Economic Development Proposal Raises Same Old Issues for Town

A proposal from a former Town Councilor and economic development advocate has received mixed reactions from the current Derry Town Council, and will be revisited in the fall. Joel Olbricht, who lost his Council seat this past March, spoke in the Public Comment portion of the June 18 Council meeting. His proposal is to use the $30,000 in the Town’s Economic Development budget line to hire a part-time economic development staff person.

Olbricht emphasized the importance of being proactive. “You have a choice,” he said. “You can play the game, or you can allow real estate developers to do what they want.”
Olbricht said having a strategic plan, and a dedicated staff member, would help the town get direction and control of the downtown.

“If you don’t set goals, you’ll get The Fairways,” he said, referring to the sprawling apartment complex in town. Olbricht pointed to Claremont, the recent subject of an article in the New Hampshire Business Review. “Two years ago, going to Claremont was a sad experience,” he said. “The architecture was stunning, but there were so many empty storefronts.” With focused economic development, the town has “done a 180,” Olbricht said.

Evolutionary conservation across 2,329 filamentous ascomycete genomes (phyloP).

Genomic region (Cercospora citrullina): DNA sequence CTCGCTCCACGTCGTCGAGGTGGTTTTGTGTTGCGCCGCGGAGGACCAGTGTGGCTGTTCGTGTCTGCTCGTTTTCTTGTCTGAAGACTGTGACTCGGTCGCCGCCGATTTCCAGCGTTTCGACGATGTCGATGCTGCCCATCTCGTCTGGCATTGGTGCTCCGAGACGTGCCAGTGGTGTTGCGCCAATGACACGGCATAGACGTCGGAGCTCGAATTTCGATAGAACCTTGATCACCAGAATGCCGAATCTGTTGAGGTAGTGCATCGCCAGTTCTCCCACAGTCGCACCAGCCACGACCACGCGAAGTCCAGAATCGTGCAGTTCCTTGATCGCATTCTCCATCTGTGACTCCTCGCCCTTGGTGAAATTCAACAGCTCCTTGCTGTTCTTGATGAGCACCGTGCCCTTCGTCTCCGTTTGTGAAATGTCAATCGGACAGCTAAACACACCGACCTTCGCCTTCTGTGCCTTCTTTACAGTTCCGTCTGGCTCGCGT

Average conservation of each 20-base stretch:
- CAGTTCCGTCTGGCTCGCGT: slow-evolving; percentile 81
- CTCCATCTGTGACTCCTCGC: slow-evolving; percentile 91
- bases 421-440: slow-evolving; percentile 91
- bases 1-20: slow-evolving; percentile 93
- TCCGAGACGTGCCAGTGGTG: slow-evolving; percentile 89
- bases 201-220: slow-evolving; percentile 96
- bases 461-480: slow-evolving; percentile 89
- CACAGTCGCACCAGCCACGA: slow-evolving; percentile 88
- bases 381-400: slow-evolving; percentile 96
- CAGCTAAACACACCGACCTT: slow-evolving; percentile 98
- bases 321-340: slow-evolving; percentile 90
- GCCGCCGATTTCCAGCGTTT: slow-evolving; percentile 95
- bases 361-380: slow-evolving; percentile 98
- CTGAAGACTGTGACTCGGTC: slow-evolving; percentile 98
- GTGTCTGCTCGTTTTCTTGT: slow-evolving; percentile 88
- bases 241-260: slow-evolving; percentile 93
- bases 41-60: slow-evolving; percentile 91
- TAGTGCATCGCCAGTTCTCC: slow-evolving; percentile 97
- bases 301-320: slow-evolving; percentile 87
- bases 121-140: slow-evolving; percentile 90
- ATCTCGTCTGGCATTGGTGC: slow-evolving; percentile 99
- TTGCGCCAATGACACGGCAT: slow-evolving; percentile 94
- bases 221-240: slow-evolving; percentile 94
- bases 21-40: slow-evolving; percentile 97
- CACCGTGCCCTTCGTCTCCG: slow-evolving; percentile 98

Olbricht said Claremont’s revival is due, in part, to investment in the infrastructure, policy changes and public/private partnerships. “They were able to sell the idea of what Claremont could be,” he said.